Volatile Organic Compounds (VOCs) are a large group of chemicals that are found in many products we use to build and maintain our homes. Once these chemicals are in our homes, they are released or “off-gas” into the indoor air we breathe. Concentrations of many VOCs are consistently higher indoors (up to ten times higher) than outdoors. VOCs are emitted by a wide array of products numbering in the thousands.
Health effects may include: eye, nose and throat irritation, headaches, loss of coordination & nausea, damage to liver, kidney and central nervous system. Some organics can cause cancer in animals, some are suspected or known to cause cancer in humans.
Particulate matter is a complex mixture of solid and/or liquid particles suspended in air. These particles can vary in size, shape and composition. EPA is especially concerned about particles that are 10 micrometers in diameter or smaller because these particles are inhalable. Once inhaled, particles can affect the heart and lungs and in some cases cause serious health effects
Scientific studies have linked PM exposure to a variety of health impacts, including: eye, nose and throat irritation; aggravation of coronary and respiratory disease symptoms; and premature death in people with heart or lung disease.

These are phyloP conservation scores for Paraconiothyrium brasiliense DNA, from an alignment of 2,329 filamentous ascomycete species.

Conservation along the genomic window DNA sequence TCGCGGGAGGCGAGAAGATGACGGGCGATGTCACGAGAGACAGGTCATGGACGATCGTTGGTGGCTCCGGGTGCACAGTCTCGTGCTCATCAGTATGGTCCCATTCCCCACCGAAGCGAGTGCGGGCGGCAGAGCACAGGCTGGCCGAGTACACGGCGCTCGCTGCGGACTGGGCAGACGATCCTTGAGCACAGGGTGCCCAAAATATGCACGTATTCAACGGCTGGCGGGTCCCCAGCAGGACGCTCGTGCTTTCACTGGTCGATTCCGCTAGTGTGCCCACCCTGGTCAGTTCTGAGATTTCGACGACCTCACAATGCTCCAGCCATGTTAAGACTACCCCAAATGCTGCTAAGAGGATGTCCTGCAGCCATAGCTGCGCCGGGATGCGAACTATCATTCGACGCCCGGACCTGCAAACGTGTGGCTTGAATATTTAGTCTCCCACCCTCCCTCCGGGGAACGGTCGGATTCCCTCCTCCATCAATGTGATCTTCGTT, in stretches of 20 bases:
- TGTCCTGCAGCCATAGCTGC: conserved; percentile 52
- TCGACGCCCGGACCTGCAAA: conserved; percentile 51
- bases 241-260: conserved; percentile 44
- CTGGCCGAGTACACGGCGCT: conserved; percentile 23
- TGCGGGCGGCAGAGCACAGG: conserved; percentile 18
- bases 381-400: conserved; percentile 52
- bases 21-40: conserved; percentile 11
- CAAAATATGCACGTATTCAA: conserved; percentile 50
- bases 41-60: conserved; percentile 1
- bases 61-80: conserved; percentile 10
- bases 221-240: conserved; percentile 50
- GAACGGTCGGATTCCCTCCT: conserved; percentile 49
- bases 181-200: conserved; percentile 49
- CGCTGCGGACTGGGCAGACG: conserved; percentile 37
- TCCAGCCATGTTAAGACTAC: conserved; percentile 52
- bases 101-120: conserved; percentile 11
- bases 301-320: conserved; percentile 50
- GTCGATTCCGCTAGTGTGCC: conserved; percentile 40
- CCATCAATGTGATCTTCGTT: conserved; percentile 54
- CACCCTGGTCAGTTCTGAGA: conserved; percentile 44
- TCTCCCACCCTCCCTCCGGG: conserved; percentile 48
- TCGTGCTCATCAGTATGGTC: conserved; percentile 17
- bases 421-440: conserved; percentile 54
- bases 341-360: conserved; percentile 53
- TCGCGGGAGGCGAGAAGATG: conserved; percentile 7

Formaldehyde is a colorless, flammable gas at room temperature and has a strong odor. Exposure to formaldehyde may cause adverse health effects. The primary way you can be exposed to formaldehyde is by breathing air containing off-gassed formaldehyde. Everyone is exposed to small amounts of formaldehyde in the air that has been off-gassed from household products, including composite wood products. It is also a byproduct of combustion and certain other natural processes, and emissions from un-vented, fuel burning appliances, like gas stoves or kerosene space heaters and cigarette smoke.
Formaldehyde can cause irritation of the skin, eyes, nose, and throat. High levels of exposure may cause some types of cancers.
At room temperature, carbon dioxide is a colorless, odorless, faintly acidic-tasting, non-flammable gas. Carbon dioxide (CO2) is a byproduct of combustion, as well as a result of the metabolic process in living organisms. Because carbon dioxide is a result of human metabolism, concentrations within a building often are used to indicate whether adequate fresh air is being supplied to the space.
Moderate to high levels of carbon dioxide can cause headaches and fatigue, and higher concentrations can produce nausea, dizziness, and vomiting. Loss of consciousness can occur at extremely high concentrations.
To prevent or reduce high concentrations of pollutants, especially CO2, in a building or room, fresh air should be supplied to the area (air out your space occasionally). Some pollutants, such as VOCs, PMs & Formaldehyde, may require the identification of harmful building materials, building contents or chemical cleaners & personal care products to be removed from the home or office. Remediation options may include the introduction of air purification systems with HEPA filtering and/or the maintenance of existing HVAC systems, including duct cleaning and other preventive measures to ensure cleaner indoor air.